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Traditionally, situational modifiers (such as being penalized for being in the dark or being harried by multiple opponents, or getting a bonus for taking the time to aim) are applied as Step modifiers. For instance, a called shot normally imposes a -3 modifier to the Step Number of the attack.
While this has its advantages, it can also slow down the game, especially for those unfamiliar with the Step system. As such, all situational modifiers will be applied as simple reductions to the results of any dice roll. 1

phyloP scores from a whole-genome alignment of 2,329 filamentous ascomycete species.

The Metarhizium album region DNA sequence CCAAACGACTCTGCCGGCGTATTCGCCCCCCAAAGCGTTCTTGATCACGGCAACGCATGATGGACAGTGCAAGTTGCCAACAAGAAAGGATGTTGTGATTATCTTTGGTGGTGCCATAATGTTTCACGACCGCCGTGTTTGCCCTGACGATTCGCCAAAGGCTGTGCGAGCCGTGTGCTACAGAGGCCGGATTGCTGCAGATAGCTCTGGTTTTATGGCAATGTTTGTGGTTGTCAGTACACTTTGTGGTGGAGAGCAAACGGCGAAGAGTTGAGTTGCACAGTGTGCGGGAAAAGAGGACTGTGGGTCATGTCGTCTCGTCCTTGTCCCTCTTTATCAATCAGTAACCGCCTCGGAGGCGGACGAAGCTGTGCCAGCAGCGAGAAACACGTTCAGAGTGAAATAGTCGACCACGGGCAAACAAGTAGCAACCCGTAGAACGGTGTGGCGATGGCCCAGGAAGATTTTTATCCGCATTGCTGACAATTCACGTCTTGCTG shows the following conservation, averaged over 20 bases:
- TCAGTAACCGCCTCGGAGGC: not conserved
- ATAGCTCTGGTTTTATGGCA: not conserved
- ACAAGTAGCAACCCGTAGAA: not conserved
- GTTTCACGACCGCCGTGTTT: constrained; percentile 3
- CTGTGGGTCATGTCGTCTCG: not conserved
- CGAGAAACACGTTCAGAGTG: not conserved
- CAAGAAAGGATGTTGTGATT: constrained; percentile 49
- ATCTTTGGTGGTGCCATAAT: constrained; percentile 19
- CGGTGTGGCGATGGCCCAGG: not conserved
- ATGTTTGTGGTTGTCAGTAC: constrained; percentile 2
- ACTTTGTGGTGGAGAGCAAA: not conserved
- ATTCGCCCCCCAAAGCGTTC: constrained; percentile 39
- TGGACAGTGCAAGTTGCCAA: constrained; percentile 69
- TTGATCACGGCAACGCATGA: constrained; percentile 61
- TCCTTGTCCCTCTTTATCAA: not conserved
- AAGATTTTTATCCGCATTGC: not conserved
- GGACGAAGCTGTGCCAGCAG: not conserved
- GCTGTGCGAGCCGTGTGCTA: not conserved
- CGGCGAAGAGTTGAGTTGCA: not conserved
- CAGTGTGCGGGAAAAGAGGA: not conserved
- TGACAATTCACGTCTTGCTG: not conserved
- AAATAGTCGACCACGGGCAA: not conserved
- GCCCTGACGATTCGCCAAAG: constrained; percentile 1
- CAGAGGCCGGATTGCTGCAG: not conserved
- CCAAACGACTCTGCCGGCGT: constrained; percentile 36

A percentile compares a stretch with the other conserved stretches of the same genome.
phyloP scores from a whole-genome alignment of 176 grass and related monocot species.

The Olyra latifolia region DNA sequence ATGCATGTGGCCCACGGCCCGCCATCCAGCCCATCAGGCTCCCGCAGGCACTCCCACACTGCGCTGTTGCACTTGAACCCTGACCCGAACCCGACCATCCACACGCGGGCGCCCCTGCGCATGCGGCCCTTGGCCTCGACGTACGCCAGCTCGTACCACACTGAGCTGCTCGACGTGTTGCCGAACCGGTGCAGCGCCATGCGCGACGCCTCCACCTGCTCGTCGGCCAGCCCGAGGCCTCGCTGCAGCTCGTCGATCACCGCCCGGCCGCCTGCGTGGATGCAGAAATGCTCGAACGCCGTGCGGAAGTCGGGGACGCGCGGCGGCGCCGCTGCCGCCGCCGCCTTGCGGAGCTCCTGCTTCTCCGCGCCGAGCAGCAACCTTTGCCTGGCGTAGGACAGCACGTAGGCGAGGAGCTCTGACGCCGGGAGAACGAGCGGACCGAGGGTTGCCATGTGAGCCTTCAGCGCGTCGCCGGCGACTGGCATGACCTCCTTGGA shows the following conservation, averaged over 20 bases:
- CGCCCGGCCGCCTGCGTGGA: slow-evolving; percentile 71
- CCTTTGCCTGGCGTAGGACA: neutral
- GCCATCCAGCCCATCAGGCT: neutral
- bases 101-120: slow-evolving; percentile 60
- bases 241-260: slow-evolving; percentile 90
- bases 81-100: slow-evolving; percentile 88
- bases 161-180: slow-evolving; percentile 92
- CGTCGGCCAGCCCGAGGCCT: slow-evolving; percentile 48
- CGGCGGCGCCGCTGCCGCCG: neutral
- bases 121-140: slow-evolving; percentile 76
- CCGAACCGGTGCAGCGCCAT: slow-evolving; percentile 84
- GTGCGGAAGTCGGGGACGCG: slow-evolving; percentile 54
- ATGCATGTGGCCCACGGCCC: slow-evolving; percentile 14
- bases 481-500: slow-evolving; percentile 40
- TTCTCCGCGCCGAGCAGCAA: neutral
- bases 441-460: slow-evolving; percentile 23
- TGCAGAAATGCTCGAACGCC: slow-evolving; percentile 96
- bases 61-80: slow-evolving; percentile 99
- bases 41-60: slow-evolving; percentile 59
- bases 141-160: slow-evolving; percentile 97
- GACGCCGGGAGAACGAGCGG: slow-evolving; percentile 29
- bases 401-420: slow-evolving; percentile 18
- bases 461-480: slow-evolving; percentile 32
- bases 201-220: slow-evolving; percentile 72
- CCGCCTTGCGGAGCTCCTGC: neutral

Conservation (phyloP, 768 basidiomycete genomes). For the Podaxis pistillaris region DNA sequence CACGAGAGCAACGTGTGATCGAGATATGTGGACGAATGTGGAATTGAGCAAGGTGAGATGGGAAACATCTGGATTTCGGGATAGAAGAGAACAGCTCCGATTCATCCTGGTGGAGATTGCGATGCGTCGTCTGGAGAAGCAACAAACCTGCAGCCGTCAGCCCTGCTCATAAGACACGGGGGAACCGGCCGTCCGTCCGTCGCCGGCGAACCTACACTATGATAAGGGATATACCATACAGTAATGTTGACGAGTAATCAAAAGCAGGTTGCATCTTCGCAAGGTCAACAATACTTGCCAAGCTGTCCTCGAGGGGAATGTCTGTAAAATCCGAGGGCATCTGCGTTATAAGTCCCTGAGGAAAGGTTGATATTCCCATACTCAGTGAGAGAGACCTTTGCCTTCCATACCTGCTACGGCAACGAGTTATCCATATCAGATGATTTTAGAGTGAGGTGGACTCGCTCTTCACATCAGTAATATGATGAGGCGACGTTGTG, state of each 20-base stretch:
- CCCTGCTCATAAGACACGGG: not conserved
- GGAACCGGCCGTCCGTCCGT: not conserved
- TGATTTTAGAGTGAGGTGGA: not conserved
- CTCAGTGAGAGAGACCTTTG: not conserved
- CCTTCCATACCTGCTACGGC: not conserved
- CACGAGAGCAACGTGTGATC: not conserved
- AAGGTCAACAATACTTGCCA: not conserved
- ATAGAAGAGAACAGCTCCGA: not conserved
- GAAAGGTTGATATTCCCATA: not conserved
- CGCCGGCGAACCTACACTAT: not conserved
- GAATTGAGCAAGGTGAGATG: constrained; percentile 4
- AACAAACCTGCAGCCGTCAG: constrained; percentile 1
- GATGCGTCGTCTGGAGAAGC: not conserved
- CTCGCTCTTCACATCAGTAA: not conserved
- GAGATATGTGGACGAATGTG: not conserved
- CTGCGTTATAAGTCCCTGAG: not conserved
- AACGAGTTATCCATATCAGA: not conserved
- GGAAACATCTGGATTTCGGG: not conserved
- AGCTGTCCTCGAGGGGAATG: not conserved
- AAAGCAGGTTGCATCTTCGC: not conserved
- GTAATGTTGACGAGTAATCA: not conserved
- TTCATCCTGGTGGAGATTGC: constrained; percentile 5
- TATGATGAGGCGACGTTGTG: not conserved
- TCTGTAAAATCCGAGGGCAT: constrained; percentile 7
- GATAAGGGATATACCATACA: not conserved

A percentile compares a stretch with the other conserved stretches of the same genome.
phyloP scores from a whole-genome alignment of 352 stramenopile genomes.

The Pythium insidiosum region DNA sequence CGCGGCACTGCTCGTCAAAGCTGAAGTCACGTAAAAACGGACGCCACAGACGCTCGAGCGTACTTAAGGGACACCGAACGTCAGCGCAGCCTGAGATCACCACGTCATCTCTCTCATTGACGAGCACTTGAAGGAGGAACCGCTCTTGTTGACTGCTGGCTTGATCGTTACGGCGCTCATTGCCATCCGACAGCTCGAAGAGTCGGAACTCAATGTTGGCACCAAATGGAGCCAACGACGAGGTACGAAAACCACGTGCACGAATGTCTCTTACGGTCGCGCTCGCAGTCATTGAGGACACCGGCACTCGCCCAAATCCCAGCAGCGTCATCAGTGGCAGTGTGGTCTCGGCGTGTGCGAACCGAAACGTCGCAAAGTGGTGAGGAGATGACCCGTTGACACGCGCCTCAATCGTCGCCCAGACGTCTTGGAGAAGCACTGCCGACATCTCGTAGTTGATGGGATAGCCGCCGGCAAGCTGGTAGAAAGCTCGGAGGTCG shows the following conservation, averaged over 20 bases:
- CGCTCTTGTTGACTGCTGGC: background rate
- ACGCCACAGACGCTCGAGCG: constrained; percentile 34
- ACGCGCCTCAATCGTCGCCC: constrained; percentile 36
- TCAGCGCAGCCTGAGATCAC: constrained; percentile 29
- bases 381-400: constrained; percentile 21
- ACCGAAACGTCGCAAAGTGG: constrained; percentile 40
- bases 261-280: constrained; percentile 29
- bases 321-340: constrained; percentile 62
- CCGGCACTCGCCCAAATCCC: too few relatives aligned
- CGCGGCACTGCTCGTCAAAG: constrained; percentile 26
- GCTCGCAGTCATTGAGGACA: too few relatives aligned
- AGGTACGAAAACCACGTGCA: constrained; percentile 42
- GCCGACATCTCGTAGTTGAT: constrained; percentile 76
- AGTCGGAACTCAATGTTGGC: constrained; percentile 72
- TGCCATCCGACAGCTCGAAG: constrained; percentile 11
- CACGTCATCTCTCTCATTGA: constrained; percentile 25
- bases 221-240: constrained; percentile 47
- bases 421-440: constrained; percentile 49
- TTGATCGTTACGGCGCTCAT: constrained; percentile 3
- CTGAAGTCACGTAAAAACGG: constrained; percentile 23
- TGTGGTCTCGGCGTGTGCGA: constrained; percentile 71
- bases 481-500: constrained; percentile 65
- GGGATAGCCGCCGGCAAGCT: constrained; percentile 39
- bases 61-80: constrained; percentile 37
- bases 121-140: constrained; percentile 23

This means, for example, a Step 10 attack using the Called Shot option will roll Step 10 (2d8) but subtract 3 from the result of the dice roll (so if 12 is rolled, the end result will be 9) rather than being modified to Step 7 and then rolling as usual. Likewise, someone employing the Aggressive Stance would add 3 to their attack result (after the roll) instead of their attack Step (before the roll).
Regardless of modifiers, the minimum result is 1. 2
Note: This applies to situational modifiers only. Other (permanent and semi-permanent) modifiers, such as those gained by having a Weaponsmith Forge your weapons or armor, are still applied as Step alterations. This is necessary, as these sorts of changes frequently influence other aspects of the game. 3
1 per page 20, “Bonuses and Penalties”
2 per page 19, “Step Numbers 1 to 3”
3 For more information, please see the Forge Weapon talent (p. 106) and “Damage to Weapons
and Armor” (p. 250)